Well, that was an unusual day at work. Or, rather, not at work; I have spent the day on strike. Now, I have mentioned strikes in this blog before, noting that our strikes are usually just a day or two over below-inflation pay rises, and that little usually comes of them. This strike is different, and is on a scale that I have never seen in my 28 years in the UK’s universities.

The main reason that the strike is different is that it is about our pension scheme, not about our pay as such. The issue is actually very complex: to explain properly why we are so angry would require many powerpoint slides, or, at the very least, several blackboards, a good supply of chalk, and an hour of your time. The executive summary, as I see it, is as follows:

  • In the 1990s and 2000s, the pension fund was doing very well, so our employers cut back on the amount they contributed, and pocketed the difference. Now that a deficit has been identified in the scheme, they want to address it by drastically reducing the benefits we get in retirement.
  • Whether the scheme really has a deficit of any sort is a matter of debate. You can get one accountant to say there is a problem when another says the scheme is flush with money. The main reason the scheme appears to have a deficit is that it might not be able to cover its responsibilities if all the universities went bankrupt all at once. This might be a sensible test to apply to the pension scheme of a single company which might actually go bust (*cough*Carillion*cough*). It makes no sense at all to apply it to an entire education sector.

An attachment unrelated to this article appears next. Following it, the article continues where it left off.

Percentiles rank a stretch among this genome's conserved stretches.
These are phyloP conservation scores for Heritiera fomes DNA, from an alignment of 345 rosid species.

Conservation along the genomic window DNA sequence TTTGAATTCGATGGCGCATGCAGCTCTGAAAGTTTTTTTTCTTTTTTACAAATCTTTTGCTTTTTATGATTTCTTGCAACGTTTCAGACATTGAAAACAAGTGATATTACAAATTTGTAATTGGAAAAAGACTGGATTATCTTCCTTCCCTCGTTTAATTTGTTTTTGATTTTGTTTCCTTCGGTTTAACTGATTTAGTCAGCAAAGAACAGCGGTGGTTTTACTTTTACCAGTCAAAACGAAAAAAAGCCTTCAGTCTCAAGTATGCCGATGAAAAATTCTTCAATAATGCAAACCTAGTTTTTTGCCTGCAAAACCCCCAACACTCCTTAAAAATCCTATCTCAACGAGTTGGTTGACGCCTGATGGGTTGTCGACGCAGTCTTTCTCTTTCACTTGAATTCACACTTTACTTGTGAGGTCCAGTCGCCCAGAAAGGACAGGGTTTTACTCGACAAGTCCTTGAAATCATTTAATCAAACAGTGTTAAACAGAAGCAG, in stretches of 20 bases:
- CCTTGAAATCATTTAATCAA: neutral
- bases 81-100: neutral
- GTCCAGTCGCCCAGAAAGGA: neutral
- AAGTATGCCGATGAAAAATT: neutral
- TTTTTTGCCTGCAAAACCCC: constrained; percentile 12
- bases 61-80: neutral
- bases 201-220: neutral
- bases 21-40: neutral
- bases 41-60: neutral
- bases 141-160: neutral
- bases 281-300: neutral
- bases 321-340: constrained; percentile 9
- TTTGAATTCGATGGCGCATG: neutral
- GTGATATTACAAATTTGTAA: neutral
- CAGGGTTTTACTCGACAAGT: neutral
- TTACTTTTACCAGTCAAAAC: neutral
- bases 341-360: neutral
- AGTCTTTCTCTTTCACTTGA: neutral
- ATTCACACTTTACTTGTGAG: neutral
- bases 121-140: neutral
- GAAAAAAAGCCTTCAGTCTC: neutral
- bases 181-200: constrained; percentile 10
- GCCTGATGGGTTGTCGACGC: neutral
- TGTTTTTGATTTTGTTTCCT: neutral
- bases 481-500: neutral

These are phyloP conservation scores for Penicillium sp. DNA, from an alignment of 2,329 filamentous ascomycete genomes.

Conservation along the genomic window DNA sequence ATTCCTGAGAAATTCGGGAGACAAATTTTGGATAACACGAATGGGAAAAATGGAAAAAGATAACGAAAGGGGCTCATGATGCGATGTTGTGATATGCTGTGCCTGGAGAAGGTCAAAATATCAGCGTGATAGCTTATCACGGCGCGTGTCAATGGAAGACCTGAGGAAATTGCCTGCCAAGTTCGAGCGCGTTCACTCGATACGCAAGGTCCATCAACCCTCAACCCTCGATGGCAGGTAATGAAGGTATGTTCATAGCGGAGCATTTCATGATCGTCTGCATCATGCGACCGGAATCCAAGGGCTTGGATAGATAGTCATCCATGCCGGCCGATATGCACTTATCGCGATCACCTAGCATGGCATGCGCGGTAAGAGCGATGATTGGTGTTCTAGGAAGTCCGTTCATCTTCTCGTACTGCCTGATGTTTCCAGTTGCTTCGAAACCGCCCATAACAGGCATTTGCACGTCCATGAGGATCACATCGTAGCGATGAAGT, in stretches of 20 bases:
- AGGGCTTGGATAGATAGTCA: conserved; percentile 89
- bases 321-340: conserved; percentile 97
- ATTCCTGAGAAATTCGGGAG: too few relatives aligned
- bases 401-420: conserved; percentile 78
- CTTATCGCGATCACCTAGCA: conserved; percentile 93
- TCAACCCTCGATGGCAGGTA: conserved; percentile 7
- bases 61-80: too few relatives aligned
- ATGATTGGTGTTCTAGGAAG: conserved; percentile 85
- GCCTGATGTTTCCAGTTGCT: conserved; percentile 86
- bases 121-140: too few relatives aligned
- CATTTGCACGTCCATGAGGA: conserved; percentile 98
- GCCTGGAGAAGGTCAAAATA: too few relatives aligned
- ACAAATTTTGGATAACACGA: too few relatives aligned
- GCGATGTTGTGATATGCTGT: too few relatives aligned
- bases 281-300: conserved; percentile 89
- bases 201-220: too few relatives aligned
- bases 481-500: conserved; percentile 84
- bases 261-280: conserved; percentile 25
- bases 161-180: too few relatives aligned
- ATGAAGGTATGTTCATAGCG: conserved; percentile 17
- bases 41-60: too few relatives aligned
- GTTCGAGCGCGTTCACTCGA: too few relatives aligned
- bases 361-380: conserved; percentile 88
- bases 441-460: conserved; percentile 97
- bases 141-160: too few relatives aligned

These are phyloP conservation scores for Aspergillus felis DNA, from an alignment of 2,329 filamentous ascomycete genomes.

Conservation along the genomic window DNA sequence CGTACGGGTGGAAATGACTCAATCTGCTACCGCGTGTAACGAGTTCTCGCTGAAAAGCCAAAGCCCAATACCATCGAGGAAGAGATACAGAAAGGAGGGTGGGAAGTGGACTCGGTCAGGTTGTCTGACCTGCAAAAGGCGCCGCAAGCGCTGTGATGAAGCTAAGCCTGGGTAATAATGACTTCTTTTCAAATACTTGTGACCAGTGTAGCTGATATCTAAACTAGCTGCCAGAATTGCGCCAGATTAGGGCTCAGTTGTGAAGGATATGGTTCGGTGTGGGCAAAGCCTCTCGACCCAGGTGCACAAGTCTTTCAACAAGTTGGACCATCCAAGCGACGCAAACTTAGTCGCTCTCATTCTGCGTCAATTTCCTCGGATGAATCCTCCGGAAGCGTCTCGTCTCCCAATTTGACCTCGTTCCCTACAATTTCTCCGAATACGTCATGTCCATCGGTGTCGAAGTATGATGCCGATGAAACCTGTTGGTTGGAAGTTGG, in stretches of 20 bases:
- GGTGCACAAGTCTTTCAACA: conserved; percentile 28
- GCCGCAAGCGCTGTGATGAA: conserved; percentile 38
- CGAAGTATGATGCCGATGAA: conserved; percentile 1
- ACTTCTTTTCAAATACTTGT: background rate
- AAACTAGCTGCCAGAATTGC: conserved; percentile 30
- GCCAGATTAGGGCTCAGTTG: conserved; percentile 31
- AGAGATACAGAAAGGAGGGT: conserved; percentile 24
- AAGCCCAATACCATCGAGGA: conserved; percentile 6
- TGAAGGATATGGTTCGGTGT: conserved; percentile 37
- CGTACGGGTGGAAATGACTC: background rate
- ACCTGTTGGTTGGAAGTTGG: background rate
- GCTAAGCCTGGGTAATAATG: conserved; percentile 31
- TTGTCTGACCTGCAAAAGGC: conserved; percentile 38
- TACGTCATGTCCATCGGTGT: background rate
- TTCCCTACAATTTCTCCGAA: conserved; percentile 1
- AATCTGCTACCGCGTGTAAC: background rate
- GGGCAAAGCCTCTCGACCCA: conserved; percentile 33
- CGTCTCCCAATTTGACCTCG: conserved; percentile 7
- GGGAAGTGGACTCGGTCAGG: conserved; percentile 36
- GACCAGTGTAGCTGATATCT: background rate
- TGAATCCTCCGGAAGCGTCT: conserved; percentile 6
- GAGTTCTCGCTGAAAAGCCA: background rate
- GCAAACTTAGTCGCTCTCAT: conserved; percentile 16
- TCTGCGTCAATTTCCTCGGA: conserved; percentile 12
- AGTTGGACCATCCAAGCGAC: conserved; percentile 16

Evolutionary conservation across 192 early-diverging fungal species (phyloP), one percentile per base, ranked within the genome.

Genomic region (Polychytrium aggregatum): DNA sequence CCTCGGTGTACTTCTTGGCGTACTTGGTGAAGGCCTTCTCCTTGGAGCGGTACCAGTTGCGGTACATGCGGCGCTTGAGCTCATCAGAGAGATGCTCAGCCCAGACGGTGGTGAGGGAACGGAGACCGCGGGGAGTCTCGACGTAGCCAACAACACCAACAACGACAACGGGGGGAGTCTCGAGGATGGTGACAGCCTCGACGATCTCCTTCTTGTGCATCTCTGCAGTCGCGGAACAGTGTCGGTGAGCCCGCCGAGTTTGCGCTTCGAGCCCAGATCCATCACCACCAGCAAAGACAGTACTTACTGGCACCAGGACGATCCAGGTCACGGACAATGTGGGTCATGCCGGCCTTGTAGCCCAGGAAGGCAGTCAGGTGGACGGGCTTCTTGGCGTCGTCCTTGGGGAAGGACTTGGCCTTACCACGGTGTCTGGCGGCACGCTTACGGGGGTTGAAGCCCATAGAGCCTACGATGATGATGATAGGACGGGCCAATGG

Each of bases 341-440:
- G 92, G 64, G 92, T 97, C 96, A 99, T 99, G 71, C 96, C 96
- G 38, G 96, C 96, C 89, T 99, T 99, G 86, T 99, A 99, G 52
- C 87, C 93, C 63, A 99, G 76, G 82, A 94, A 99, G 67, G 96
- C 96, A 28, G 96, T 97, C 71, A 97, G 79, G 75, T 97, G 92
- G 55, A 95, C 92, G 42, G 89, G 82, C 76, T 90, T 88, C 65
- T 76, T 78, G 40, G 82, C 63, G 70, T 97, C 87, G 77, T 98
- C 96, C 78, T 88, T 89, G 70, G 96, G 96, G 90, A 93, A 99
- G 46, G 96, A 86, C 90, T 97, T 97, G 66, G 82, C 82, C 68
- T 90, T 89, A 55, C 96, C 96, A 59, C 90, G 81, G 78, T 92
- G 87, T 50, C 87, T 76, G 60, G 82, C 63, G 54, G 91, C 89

• The proposed changes would make the pensions for staff on the traditional universities far worse than the pensions of teachers, or of staff in the post-1992 universities. Their pension scheme does not have any funds at all; it is simply backed by the taxpayer. So no-one asks whether it has to pass the same tests that are being applied to our pension scheme.
  • The principals and vice chancellors (which is who we are in dispute with) have, over the last few years awarded themselves enormous pay rises. This has left a very bad taste in many people’s mouths.

On a personal level, you can tell how serious the issue is by the fact that I stood on a picket line this morning, for the first time in my life. That is me on the far left, in the terrible hat, the others are my fellow pickets from the School of GeoSciences. (Thanks to Magnus Hagdorn for taking the photo.)

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Once we had finished a morning’s picketing, I also joined a protest rally: another thing that really isn’t me. But I felt that it was important that as many of us as possible showed up, just to show how serious we were.

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The rally had all the features one hopes for at such events: a good crowd, lots of placards, some angry left-wing speakers and a hopelessly inadequate PA system. Hopefully it is enough to convince our principal of the strength of feeling that he is up against.

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